In fact, you’ll recognize many of the names from SNL, starting with executive producer Lorne Michaels, creator of the late-night, live-comedy sketch show. Schmigadoon! also stars SNL cast member Cecily Strong and comedian Keegan-Michael Key, who hosted SNL in May. They play a New York couple who get lost on a hike and stumble into a strange town where everyone sings and dances. 

For Yang, a relative newcomer to show-biz, the series marks his television debut. For Hunter, the younger of his two older sisters, it’s the latest in a career path that began with dance lessons as a child more than 30 years ago. She attended Canterbury High School, Ottawa’s arts-focused secondary school. 

“Her dream was always to perform,” said Yang, 34, in an interview. “But that was never the path I thought was an option for me.” 

While his sister studied dance, Yang did gymnastics. He was an elite gymnast throughout his youth, ultimately leaving Merivale High School at 16 to train in Montreal, finishing high school through correspondence courses. He was a member of the Canadian National Team and received a scholarship to study at Penn State, majoring in marketing.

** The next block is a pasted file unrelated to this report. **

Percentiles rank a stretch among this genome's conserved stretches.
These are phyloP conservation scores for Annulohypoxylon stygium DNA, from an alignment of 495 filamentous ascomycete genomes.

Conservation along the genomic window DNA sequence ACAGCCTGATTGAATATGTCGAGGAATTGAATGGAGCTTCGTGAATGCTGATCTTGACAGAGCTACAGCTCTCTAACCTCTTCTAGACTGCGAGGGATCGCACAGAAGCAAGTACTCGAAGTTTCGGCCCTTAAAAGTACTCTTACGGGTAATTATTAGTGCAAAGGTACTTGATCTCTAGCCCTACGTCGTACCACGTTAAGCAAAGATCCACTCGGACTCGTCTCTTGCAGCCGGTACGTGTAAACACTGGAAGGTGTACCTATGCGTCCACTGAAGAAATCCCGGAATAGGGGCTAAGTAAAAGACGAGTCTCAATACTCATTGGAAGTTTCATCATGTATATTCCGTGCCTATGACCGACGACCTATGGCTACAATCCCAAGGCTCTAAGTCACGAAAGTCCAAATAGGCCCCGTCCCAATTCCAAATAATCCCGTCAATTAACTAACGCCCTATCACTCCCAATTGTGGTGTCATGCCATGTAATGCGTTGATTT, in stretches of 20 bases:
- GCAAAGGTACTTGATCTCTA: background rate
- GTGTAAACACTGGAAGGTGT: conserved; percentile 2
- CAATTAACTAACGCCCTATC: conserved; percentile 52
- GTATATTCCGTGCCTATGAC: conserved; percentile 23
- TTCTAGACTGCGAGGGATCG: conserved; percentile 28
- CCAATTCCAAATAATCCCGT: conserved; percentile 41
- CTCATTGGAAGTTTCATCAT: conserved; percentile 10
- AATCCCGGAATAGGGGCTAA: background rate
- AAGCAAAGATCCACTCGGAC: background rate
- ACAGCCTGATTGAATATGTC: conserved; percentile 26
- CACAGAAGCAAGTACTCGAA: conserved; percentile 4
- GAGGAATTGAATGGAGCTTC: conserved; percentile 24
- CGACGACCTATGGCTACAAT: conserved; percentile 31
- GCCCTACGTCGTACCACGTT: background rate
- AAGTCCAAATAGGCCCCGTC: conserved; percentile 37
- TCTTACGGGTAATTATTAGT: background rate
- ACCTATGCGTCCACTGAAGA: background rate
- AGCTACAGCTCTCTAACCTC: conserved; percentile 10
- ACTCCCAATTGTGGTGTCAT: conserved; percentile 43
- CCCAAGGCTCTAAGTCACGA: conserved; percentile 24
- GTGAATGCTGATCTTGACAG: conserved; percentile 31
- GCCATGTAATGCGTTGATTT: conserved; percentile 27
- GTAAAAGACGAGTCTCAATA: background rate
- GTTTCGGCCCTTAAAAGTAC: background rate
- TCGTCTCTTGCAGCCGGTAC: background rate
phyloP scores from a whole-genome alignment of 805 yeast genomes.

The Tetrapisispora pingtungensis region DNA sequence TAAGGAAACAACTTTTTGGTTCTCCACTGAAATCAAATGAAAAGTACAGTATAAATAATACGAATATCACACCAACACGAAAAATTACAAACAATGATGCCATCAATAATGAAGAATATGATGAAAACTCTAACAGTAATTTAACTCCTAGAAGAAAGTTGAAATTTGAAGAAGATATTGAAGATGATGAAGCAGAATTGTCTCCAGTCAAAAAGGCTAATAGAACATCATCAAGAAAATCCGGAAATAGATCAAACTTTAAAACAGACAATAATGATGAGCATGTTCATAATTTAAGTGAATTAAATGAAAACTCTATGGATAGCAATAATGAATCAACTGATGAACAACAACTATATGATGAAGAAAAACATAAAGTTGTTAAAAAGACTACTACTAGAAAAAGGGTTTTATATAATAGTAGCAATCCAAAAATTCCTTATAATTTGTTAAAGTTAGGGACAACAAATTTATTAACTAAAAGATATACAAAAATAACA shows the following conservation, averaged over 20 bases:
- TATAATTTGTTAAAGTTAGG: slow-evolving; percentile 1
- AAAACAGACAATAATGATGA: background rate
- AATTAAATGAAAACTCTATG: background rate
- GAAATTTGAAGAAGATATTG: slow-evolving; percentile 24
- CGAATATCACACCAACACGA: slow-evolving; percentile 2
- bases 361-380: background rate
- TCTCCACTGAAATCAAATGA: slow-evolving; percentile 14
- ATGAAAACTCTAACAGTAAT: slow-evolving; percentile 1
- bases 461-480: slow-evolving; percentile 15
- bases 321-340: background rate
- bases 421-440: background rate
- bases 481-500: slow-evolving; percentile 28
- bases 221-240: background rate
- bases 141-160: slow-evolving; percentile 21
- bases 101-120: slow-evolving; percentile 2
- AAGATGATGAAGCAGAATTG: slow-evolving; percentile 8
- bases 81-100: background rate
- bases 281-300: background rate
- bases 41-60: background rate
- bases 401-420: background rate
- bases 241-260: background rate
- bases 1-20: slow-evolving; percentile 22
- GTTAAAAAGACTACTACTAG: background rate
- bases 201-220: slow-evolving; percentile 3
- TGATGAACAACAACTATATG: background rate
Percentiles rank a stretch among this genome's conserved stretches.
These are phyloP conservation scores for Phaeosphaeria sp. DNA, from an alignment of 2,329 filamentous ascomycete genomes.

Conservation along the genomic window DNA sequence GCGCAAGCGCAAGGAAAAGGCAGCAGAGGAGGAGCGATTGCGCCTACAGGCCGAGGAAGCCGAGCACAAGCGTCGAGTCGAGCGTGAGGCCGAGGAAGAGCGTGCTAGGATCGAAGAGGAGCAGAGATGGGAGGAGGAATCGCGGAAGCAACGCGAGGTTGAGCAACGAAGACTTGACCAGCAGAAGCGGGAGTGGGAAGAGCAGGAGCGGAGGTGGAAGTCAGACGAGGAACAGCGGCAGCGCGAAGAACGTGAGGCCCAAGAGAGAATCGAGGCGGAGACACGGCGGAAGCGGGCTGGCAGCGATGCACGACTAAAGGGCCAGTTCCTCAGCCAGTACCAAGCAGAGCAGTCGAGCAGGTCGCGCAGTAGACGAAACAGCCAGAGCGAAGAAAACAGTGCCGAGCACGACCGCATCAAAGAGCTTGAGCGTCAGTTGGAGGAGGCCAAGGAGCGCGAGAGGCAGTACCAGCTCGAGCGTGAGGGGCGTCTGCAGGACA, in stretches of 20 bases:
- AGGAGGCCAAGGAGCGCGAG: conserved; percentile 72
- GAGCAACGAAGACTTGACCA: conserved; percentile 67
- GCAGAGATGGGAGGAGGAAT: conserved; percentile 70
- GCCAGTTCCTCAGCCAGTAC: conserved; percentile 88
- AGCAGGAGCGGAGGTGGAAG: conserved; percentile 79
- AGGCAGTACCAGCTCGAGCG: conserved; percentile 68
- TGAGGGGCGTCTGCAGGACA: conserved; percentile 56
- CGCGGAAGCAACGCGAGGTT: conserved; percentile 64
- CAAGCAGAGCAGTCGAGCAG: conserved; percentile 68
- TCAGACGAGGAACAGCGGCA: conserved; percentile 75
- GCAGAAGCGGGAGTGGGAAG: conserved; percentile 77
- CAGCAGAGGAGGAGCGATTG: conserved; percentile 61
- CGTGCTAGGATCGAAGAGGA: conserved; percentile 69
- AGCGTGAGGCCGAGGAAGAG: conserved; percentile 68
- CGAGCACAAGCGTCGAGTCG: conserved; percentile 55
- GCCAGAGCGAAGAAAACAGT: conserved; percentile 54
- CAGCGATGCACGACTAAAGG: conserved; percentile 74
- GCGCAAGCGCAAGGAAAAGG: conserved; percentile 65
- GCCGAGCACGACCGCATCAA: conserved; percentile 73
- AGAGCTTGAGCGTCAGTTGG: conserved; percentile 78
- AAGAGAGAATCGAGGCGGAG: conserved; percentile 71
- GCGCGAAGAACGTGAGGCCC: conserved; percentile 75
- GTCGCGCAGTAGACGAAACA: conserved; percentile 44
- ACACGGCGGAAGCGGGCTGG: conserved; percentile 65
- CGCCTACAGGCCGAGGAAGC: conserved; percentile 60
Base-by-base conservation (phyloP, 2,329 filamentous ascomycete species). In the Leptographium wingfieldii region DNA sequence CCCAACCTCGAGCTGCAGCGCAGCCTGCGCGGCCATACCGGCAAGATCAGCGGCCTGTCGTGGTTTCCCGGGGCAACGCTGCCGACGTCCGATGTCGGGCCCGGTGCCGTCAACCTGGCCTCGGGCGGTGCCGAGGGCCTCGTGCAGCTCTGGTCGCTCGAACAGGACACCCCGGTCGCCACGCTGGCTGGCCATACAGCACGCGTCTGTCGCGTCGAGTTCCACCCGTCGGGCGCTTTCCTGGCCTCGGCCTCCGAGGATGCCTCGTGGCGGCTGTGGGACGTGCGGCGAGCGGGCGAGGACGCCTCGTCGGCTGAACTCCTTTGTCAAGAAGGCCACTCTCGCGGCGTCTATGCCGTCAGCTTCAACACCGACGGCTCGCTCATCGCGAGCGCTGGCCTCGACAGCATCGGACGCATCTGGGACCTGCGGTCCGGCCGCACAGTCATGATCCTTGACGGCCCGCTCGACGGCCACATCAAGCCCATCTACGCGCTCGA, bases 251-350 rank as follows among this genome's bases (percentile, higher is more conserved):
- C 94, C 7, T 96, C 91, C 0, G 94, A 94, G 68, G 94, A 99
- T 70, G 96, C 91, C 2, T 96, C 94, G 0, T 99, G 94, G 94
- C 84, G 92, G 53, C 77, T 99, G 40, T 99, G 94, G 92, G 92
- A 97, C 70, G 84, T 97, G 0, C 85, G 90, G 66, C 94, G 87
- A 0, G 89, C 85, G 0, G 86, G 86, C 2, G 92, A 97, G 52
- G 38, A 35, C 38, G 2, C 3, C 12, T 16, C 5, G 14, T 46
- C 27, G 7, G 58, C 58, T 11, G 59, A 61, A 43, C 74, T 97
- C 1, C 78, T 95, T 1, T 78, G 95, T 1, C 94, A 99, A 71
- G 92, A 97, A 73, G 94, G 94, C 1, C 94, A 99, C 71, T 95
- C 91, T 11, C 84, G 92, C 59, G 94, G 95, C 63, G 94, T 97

A few years after graduation, Yang was working at an advertising agency in Toronto when he got a call from a Manhattan number. To his astonishment, they asked if he would be interested in auditioning for a Broadway revival of Miss Saigon.

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COVID-19: uOttawa to require vaccination for students living in residence

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Vaccination will be mandatory for students who want to live in residence at the University of Ottawa this year, with proof of vaccination and at least one dose required before move-in, or within two weeks of doing so if they can’t secure a shot before arriving.

Those who can’t receive a vaccine for “health-related reasons or other grounds protected under the Ontario Human Rights Code” will be able to submit a request for accommodation through the university’s housing portal, according to information on the university’s website.